wondering if you ever experienced the tension of wanting to be a good doctor and wanting to be a good writer
and if those were competing with each other? I mean, it sounds like one informed the other
in both ways. So how did you deal with that tension if you had it because time to spend
on one thing is time away from the other? And my second partóletís do the first part.
Okay. Iíll forget it thatís why. Thatís a very good question for any of you who want
to be writers as doctors. You know, you find out what your passion is and mine wasóIím
happiest when Iím writing so that was going to survive. And I think you have to be practicalóif
you want to write things from your heart then you have to have another job, you know, I
faced that choice. If I wanted to be a writer and support myself I would go to Hollywood
or, you know, TV or movies. Thatís where the money is. But I didnít want to do that;
it was too important to me, you know. So then itís a question of, okay, what job can you
choose, and for me, as I said, it was, you know, Iíd already been accepted at Harvard
Medical and I loved medicine. I didnít like the pre-clinic years but once I got into the
clinic I loved it. My heroes were doctors as writers, you know, Chekhov, he was the
greatest doctor writer. I have a letter from him up over my desk, you know, and many others.
You have to find something that will allow youówell if you want to write what I write,
which are novels, which are long things, they take a lot of years or plays, which also if
you do it right take time. You need something that will allow you time every day. If you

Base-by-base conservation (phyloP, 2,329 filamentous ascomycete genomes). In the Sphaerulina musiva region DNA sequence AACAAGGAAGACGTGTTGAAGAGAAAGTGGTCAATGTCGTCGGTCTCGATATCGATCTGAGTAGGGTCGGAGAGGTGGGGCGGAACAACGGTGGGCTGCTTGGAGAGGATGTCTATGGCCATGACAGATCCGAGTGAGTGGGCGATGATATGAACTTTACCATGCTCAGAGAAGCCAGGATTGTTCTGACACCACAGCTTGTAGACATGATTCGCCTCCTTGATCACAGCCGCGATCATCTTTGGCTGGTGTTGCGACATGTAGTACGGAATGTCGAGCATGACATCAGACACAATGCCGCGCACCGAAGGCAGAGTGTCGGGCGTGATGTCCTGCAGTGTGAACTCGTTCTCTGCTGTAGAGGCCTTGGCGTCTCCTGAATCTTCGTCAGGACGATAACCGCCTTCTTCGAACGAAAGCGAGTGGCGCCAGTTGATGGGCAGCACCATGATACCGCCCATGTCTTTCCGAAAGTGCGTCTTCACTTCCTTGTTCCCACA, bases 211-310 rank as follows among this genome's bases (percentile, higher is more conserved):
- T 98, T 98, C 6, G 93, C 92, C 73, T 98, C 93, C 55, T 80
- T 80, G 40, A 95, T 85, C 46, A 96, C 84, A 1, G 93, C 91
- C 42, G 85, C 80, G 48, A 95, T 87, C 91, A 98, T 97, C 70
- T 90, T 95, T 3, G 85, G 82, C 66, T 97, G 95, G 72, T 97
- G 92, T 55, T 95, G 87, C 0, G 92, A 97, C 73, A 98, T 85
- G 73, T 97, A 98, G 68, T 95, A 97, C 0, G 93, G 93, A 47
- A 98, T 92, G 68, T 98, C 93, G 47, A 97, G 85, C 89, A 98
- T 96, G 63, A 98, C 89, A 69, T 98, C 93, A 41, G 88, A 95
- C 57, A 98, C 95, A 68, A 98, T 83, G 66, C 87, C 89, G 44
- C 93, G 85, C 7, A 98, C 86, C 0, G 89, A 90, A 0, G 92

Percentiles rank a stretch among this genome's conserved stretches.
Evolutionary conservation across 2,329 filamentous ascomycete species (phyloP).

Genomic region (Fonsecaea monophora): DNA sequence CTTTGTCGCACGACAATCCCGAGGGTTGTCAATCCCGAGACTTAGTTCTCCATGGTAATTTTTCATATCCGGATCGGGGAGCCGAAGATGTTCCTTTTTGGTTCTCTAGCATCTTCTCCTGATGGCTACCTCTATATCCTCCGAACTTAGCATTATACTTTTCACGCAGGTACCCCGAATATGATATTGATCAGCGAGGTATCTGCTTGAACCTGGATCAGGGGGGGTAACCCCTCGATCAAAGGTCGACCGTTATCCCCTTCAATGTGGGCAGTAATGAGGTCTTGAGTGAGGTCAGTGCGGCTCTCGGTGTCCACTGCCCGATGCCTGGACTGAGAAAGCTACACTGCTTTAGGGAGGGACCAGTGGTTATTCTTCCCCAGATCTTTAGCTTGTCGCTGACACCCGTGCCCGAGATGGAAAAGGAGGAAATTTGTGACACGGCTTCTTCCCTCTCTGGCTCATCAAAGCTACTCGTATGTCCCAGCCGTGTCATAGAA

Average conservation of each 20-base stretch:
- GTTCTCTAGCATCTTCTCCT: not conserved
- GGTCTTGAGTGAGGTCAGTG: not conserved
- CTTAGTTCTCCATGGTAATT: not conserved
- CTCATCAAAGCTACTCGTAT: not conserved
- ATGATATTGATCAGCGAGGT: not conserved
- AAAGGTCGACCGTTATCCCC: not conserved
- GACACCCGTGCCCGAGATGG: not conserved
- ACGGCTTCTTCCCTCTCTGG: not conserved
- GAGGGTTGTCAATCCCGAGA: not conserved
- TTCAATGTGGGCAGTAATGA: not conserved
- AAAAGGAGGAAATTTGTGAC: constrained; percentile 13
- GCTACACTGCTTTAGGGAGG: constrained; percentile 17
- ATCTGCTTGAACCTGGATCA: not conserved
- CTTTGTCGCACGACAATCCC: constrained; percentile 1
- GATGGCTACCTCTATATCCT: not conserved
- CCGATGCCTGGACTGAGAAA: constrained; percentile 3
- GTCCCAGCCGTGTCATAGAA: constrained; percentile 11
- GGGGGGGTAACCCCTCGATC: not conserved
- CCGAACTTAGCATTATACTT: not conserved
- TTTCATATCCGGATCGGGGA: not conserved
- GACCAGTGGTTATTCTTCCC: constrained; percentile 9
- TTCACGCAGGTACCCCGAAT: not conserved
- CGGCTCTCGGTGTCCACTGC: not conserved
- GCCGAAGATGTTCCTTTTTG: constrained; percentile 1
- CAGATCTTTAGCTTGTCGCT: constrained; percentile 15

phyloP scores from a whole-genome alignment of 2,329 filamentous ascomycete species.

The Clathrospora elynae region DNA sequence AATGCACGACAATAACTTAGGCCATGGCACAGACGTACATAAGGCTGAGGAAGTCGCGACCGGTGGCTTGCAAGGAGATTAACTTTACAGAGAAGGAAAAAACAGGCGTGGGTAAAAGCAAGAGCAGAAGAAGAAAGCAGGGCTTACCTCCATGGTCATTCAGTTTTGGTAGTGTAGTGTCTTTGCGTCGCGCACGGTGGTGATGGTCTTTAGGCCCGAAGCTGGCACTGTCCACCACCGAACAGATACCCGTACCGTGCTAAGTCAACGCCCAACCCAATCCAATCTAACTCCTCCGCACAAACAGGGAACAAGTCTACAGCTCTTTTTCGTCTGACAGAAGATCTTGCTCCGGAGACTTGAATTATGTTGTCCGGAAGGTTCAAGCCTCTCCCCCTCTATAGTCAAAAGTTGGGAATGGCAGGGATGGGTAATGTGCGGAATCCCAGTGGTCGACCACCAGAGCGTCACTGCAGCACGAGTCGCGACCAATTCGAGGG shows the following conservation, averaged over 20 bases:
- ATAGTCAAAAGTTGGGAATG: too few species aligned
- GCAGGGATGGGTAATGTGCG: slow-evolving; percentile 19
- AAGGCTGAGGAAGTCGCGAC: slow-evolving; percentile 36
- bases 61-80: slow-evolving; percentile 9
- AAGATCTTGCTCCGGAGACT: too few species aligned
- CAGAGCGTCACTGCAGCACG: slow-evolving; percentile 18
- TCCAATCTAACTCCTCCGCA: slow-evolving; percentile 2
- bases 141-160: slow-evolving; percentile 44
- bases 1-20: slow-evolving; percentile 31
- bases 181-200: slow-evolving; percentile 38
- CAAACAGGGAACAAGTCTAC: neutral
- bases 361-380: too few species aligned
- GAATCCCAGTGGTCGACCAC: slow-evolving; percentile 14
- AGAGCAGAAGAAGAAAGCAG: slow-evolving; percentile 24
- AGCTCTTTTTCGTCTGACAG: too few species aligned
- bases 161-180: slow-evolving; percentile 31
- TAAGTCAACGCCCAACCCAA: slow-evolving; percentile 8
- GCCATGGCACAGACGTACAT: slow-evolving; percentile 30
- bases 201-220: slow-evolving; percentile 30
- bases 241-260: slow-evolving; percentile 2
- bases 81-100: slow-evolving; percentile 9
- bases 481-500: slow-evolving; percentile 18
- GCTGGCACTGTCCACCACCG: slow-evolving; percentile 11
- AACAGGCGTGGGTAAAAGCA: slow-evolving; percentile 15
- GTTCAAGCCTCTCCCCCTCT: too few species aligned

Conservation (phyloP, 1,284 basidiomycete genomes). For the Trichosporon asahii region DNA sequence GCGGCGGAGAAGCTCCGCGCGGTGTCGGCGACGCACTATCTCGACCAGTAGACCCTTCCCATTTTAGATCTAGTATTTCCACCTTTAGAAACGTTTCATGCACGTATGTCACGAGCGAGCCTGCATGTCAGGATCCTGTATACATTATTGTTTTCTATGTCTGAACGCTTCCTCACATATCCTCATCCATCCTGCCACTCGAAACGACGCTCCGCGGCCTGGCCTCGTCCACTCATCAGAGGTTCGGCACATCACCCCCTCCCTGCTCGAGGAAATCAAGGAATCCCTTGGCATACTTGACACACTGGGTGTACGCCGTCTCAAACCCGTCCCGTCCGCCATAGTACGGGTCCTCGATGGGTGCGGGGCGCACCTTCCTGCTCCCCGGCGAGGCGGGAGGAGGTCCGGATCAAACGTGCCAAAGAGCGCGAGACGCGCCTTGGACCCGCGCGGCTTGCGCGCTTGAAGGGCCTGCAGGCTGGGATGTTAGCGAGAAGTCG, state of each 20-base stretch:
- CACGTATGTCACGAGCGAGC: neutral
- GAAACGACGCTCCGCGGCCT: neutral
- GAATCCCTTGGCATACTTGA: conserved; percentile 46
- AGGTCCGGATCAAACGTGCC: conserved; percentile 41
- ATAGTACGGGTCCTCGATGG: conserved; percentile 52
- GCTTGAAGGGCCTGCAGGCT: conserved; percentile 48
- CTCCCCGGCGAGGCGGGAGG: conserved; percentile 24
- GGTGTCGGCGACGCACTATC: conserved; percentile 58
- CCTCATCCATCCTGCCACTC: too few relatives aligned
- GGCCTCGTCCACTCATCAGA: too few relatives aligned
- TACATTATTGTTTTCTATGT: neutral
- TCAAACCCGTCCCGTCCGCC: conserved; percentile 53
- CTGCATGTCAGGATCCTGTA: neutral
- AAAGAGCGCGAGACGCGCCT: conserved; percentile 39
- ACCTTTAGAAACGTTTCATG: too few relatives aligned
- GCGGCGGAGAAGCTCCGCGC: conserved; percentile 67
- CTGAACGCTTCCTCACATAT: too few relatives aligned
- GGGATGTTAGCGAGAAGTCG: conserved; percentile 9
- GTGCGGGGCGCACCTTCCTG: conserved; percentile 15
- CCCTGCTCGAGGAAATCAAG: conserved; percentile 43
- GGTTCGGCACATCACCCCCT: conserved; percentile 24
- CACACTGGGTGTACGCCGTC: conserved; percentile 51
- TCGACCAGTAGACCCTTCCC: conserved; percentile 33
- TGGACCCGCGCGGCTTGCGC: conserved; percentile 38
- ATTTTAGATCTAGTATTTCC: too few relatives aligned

notice, to my knowledge, maybe Iím wrong, there are no surgeons who have written really
good, long, I mean, quality long novels or just novels. You know, you donít see surgeons
very often writing novelsóyou know, they write thrillers and stuff, but I mean, things
that really, you know, might be around for awhile. Like my friend is a wonderful writer
[inaudible] you know, he does what most surgeons do, he writes short pieces, you know, essays,
a book of essays, non-fiction. I think also one thing you might want to learn if youíre
thinking about becoming a writer or a doctor, I thoroughly convinced that you either have
a non-fiction brain or you have a fiction brain. I do not have a non-fiction brain;
it kills me to write non-fiction. I like, you know, going places. So, you know, if you
want to write non-fiction things then it doesnít matter what you choose in medicine because
you can write essays, short stories, etc, that will work. If you want to write longer
things I think you have to choose something that will allow you time every day. And I
was delighted to find that with psychiatry I could have the mornings free. Now the problem
with thatóthat sounds easy but itís very difficult. I had to learn toóitís like when
you do physical exercise. I had to do emotional exercise to, you know, write fully in the